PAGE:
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IT With Marco Schoots: An Interview with Lorenzo Feliciati

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Meet Marco Schoots –

Lorenzo Feliciati is probably one of the most well know Italian bass players outside Italy. He has played on all of the Bass Day’s in Europe and as Solo Artists for Workshops, as well as other projects. He is a guest every year at European BassDay in Germany.

In 2003 Schoots Records released his first CD as a leader, “Upon my Head”, followed in 2006 by “Live at European BassDay & More” recorded live at the 4th European BassDay in Viersen (Germany), and both CD’s received worldwide enthusiastic reviews.

Since 2005 he has been a clinician at the Conservatory of Amsterdam, Rotterdam, Tilburg and the Academy of Contemporary Music of London.

He is also an endorsee/clinician for Mark Bass amplifiers in the Disma Music show in Italy, and the Frankfurt Musik Messe in Germany.

[Marco] Hey Lorenzo, please tell us a little how you got started playing Bass? [Lorenzo] As in many things in our life, the most important choices seem to be ruled by hazard. I was really interested in playing drums, but my elder brother was singing and playing guitar. A friend of ours owned some sort of a drum kit, which he built by himself with hard-paper cans. So playing the bass (which was a cheap acoustic guitar with only the first two strings left) was the only choice left for me in order to be part of the band. Then I saw Weather Report with Jaco in concert and the bass guitar (as well as good music) became sort of a fever for me… it still is. [Marco] And then you bought your first Bass? [Lorenzo] My Dad bought it for me. It was an Eko Fender copy. He also gave me and my brother a bass amp and an electric guitar and amp. So actually, this is all his fault. [Marco] How did you continue, did you take lessons? [Lorenzo] I started playing every minute I could, but I was starting my Architecture studies as well. Everything changed 5 years after that when I decided to stop my college studies and started to work at a music shop. I studied bass guitar seriously and tried to make a living playing the bass…that happened few years after. 😉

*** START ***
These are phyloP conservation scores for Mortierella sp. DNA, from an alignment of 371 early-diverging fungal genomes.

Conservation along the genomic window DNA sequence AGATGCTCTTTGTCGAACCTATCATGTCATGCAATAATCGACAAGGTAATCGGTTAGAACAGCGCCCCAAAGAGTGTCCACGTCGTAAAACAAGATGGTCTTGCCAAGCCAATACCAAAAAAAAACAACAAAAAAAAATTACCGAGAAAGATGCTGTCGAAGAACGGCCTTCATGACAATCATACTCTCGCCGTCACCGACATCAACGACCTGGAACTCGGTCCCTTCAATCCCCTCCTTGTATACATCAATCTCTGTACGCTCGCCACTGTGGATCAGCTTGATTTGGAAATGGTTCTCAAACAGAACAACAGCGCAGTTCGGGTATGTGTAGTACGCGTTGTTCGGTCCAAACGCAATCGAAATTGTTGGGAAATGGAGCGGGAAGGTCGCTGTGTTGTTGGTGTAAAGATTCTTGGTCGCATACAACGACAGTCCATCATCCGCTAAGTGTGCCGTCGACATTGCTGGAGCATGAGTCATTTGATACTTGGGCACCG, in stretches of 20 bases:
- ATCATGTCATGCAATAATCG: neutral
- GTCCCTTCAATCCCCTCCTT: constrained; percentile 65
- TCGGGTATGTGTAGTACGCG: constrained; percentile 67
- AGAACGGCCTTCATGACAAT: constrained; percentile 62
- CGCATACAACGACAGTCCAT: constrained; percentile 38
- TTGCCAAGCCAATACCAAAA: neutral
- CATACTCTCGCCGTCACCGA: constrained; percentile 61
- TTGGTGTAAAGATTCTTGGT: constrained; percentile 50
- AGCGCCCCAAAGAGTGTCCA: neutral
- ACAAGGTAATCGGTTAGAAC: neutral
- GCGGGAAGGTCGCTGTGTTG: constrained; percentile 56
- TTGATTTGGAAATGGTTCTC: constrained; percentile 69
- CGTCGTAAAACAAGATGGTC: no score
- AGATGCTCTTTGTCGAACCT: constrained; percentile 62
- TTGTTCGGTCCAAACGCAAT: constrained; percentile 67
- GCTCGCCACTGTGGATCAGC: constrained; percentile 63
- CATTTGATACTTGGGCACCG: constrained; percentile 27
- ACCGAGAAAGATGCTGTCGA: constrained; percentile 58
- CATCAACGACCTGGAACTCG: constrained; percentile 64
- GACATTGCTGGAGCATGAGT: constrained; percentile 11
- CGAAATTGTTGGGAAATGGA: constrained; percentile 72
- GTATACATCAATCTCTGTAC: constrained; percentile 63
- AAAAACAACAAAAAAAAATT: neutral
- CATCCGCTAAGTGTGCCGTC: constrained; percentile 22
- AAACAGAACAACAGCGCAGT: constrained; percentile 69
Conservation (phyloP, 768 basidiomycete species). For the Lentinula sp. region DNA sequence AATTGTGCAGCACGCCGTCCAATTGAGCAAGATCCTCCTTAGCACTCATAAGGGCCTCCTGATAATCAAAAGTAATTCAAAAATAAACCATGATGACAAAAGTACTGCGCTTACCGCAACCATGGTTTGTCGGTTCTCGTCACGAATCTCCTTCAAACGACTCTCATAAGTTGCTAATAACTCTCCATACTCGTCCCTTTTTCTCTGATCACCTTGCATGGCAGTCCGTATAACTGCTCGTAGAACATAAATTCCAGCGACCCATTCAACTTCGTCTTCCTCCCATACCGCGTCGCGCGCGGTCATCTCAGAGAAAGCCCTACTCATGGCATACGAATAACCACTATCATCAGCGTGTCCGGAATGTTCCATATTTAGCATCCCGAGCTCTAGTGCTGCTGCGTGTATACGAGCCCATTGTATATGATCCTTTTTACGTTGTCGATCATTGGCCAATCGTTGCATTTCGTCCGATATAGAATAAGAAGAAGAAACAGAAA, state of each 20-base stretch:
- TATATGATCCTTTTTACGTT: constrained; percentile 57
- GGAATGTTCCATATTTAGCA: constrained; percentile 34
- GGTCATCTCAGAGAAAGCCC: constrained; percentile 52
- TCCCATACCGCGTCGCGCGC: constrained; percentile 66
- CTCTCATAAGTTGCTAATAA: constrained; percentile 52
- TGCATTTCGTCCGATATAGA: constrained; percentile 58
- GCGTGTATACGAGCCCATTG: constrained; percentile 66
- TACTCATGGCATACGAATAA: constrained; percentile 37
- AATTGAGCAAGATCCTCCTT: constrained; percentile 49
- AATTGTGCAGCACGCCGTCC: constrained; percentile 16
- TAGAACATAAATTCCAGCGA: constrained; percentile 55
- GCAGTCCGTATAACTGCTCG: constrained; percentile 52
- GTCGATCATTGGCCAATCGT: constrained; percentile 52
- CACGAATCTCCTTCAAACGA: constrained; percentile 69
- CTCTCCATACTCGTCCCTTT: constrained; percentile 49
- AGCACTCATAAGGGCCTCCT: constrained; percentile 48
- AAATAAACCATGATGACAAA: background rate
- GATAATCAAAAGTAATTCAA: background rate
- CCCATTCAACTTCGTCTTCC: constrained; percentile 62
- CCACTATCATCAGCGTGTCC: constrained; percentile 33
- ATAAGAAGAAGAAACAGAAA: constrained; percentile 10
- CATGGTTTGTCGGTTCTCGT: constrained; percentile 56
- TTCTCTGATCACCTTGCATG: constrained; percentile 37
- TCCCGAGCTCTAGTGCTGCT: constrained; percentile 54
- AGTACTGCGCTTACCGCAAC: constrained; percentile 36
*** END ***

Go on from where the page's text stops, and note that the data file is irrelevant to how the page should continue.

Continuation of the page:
[Marco] Which bass players have been particularly influential on your playing? [Lorenzo] Jaco was my first and foremost influence the first years of studying the bass. He was still alive and gigging in Italy. He was very Impressive to me as a young musician…the power he had on stage was amazing. The crowd went crazy even if he was only tuning his bass. Then when I grew up, I understood that all the craziness around him was the reason he had such a terrible and sad life in his last years.

Going deep into the Jaco style, I discovered great players like Rocco Prestia of the Tower of Power, James Jamerson, Willie Weeks, and Percy Jones, all the players that Jaco used to mention in his interviews. [Marco] What kind of music did you play at that time? [Lorenzo] My brother was deep into Led Zeppelin and Jethro Tull, so that was what we used to play as a trio. [Marco] What was your first gig? [Lorenzo] My very first “paid” gig was in a jazz club (I am still playing there) with a singer that has a sort of Top40s song list, all kinds of songs that were very challenging for me, but a very, very good gig to learn how to play with singers and interact with the other musicians without overplaying and destroying the groove. [Marco] You continued as a sideman for other singers and bands. Why did you start your own band?

[Lorenzo] As I started to compose little pieces of my own music, I needed to listen how it really sounded as opposed to the sounds on my Mac. [Marco] As a sideman for others, how do you develop your bass parts? [Lorenzo] Usually if they call me, they want my approach. So they leave me a lot of space…usually just some chord charts. Sometimes they have a precise, clean idea of what they want, so I start from their idea and maybe add something new and let them have the final decision. [Marco] You are playing so many different projects…Pop, Alternative Rock, Fusion. What kind of style do you feel at home with the most? [Lorenzo] I started as a rock/blues bass player, and that is my home. But now, everything is mixed. So if you love soul blues music you might listen to Medesky Martin & Wood, or John Scofield. And having started playing upright in the last 5 years I am really deep into modern Jazz like J.Redman and the W.Shorter quartet, etc, etc.